Job 22 – Eliphaz jumps in, wondering about Job, accusing him of his own guilt, pleading with him to stay close to God, to be wholehearted and good things will eventually come.

Job 23-24 – Job’s strength is spent. He wants to make his case to God but cannot find him. At this point, Job’s lens widens and realize the world is full of unjust and unnecessary suffering.

Job 25 – Bildad jumps in yet again. Saying that Job has got this wrong. All of humanity is guilty. No person is right with God.

Job 26 – Job stays firm. He condemns the help his friends give him. Until his death, he will affirm his integrity. He knows the truth. He is innocent and does not deserve what’s happening to him.

Job 29-31: Job’s Closing Remarks

In 29, Job remembers how good he had it earlier in his life. In 30, he laments his suffering. He’s become a byword, derided, condemned, no hope, just darkness. in 31, he affirms his innocence. He’s always been good, he’s cared for the poor, has been watchful of his actions, never taken for granted the blessings he has. His case is clear. He’s suffering and he does not deserve it.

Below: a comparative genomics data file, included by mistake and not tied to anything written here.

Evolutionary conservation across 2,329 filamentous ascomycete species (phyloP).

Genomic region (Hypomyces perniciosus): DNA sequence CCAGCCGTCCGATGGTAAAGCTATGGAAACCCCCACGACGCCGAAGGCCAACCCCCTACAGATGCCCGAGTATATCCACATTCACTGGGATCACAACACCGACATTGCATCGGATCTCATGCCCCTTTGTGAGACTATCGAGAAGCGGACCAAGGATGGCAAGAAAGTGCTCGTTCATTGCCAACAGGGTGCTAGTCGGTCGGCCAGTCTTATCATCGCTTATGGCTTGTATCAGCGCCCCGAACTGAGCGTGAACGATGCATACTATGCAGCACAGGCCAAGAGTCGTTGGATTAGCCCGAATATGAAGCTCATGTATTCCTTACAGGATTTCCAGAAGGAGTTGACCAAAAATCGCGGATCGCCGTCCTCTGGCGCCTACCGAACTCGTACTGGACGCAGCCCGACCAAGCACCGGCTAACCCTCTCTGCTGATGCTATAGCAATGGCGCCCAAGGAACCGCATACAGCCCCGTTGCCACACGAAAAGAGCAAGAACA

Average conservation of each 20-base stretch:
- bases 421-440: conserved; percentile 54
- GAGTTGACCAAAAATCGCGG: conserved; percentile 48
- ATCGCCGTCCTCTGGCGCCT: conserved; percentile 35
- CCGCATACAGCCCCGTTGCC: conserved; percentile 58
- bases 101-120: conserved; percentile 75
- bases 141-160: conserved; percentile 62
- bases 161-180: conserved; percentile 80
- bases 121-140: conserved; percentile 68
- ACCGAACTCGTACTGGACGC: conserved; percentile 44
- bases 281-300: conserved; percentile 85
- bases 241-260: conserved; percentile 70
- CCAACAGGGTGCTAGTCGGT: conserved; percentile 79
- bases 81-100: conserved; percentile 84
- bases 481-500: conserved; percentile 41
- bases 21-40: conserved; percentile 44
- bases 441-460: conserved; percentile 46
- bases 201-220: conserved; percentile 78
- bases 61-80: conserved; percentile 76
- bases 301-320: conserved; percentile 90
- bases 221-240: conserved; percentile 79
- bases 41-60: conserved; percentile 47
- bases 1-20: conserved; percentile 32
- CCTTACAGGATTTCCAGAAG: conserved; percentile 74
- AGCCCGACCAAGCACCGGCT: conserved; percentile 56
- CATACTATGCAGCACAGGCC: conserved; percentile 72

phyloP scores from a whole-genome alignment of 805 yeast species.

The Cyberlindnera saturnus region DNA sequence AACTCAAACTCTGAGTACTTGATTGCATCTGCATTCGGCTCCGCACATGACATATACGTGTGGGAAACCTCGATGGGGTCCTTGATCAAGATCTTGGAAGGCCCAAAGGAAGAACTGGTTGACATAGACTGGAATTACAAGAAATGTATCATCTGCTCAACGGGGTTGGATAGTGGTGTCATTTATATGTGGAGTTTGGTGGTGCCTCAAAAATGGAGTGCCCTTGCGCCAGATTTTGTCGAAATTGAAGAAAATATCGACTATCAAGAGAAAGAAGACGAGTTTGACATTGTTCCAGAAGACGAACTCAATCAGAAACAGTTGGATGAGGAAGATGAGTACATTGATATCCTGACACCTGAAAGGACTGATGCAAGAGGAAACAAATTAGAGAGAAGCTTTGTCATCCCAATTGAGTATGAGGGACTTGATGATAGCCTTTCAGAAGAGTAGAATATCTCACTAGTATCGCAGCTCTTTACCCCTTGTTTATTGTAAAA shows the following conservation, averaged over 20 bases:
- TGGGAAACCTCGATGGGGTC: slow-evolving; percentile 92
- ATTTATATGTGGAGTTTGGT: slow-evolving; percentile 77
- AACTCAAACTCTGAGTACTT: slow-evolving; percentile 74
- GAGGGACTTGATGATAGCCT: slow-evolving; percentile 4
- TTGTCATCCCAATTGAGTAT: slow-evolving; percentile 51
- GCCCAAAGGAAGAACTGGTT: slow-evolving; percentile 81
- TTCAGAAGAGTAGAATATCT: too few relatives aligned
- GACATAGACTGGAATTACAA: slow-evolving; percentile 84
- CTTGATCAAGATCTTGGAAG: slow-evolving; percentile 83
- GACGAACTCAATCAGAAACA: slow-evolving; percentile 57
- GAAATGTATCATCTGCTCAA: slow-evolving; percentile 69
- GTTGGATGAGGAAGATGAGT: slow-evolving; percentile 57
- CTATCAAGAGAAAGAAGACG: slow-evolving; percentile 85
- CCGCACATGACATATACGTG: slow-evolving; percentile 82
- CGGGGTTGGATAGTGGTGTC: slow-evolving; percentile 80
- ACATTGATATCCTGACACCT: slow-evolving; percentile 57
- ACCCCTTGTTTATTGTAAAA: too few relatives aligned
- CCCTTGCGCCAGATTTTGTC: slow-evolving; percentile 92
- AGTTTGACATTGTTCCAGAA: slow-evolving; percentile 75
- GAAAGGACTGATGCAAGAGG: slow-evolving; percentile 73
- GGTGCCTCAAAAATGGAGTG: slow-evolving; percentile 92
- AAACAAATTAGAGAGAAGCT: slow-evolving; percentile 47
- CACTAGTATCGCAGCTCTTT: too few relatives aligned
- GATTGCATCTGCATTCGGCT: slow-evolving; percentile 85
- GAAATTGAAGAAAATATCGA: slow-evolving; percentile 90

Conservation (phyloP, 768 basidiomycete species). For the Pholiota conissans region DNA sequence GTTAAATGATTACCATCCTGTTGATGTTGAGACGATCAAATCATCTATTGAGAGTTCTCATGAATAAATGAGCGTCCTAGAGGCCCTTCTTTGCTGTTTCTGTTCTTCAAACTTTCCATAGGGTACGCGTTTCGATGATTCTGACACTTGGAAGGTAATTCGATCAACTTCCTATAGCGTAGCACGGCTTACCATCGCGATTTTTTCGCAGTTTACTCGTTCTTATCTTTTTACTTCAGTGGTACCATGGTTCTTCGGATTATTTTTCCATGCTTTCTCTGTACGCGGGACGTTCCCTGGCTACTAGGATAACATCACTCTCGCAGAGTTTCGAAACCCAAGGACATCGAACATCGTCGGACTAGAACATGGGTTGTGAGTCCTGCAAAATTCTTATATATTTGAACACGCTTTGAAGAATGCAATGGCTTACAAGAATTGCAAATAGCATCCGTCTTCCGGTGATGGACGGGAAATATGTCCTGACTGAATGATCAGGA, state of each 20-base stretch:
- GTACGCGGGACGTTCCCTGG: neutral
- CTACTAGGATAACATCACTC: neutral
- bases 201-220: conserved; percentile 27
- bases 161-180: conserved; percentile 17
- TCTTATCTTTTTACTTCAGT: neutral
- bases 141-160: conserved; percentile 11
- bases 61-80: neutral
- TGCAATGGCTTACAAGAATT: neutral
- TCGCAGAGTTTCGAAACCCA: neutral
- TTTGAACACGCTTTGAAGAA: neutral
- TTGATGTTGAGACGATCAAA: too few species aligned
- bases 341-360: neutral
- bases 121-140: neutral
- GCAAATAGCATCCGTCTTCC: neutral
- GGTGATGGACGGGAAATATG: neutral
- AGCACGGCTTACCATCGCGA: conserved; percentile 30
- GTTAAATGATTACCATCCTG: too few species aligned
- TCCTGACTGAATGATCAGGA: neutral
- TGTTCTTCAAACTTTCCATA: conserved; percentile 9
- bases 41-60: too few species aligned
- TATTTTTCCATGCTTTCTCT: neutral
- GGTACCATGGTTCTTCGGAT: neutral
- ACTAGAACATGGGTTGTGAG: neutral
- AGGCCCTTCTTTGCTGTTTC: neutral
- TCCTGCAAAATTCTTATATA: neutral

Job 32-37: Elihu Jumps In One Final Time

At this point, Job finishes, he friends give up, but then Elihu, whose been listening to this exchange, realizing it’s coming to an unresolved conclusion jumps in and for six solid chapters makes his case. God is greater than man, God cares for us, remembers us, speaks to us, but we so often refuse to hear him. God is just if we would only commit ourselves to service. God is greater than we know. This argument is left without a response from Job.

Job 38-41: God comes in a whirlwind to respond to Job

Finally, finally, after all of that God appears in a whirlwind, but he ignores the entire argument, never addresses Job’s questions or demands. Instead, he pummels Job with questions. Who is he? Where was he when the universe was created? What does Job even know? Can he even begin to impugn God’s justice? He points to the leviathon and the behemoth, two beasts in nature, uncontrollable and beyond understanding, who can tame them? No one. The world is big, complex, massive, much bigger than Job’s world.

Job 42: Job’s Concession and the Epilogue

None of Job’s questions were answered but nonetheless Job’s interaction with God has deepened his knowledge. There’s something more there to learn. Job drops the case.

Here God condemns Job’s friends. Among all of them, only Job spoke truth. The story ends with Job regaining his friends, his health, he gains new possessions and has more children. But in the end, like the rest of us, Job dies.